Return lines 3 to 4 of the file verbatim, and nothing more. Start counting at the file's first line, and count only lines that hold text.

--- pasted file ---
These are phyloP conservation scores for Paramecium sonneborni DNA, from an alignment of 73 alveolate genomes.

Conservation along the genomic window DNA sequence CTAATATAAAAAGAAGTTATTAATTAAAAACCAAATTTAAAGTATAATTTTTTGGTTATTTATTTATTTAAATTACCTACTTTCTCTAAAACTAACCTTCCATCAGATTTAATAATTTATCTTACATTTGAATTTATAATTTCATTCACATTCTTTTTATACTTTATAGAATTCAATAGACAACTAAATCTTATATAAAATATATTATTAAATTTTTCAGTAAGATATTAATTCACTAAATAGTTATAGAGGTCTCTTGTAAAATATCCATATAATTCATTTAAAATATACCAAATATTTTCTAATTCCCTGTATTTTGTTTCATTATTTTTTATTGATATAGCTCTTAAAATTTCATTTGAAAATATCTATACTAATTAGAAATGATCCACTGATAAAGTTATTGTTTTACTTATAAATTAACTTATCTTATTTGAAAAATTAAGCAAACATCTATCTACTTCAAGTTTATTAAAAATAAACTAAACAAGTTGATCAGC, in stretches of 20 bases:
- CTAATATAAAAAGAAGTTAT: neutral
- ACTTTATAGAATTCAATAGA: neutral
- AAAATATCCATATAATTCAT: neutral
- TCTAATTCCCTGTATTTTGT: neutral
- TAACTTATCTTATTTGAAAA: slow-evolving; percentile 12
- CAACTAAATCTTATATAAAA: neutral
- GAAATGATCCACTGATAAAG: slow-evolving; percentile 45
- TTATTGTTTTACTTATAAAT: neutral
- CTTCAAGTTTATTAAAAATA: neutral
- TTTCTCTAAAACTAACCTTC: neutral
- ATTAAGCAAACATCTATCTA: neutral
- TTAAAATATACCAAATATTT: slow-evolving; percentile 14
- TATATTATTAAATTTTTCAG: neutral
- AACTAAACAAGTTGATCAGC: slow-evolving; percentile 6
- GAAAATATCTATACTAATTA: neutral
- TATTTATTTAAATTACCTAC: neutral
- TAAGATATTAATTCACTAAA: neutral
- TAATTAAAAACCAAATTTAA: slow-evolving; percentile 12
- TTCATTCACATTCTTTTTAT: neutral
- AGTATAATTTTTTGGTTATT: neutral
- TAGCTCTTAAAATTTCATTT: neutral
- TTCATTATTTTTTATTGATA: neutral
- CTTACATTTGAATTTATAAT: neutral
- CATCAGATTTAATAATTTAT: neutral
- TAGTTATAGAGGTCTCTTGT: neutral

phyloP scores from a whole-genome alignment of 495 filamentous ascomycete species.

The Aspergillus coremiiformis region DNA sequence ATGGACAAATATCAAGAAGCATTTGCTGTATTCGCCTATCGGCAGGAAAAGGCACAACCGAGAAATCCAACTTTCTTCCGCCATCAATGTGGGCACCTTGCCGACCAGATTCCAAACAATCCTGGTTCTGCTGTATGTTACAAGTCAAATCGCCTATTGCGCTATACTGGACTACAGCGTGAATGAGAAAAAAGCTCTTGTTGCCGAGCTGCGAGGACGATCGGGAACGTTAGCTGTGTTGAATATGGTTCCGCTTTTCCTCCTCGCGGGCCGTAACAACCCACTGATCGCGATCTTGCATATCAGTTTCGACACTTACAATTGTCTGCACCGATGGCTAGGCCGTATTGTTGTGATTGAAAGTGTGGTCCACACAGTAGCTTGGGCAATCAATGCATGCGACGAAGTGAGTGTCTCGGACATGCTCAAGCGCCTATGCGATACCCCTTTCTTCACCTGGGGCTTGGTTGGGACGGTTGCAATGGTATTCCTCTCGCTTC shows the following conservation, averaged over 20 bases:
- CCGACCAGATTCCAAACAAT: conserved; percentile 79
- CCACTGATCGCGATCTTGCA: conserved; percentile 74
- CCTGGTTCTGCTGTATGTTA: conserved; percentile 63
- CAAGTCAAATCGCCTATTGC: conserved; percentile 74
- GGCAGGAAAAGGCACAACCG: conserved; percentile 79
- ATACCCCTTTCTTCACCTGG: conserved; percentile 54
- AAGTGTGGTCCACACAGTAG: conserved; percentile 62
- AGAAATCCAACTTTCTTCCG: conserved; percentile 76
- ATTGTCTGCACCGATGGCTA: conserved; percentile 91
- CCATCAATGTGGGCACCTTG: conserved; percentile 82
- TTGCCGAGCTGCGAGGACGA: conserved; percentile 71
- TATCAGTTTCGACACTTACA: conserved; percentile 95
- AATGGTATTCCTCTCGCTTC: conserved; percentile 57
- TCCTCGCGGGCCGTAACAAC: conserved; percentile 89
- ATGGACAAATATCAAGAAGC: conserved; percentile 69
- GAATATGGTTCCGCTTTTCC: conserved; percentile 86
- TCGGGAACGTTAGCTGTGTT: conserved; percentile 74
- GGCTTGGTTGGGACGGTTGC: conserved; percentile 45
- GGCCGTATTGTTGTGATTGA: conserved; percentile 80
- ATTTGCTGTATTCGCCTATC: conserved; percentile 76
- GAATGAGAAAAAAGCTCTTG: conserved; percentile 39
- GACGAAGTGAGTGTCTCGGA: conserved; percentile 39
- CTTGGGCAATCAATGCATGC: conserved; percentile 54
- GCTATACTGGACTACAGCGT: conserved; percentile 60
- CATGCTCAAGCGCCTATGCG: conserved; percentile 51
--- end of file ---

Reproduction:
- CTAATATAAAAAGAAGTTAT: neutral
- ACTTTATAGAATTCAATAGA: neutral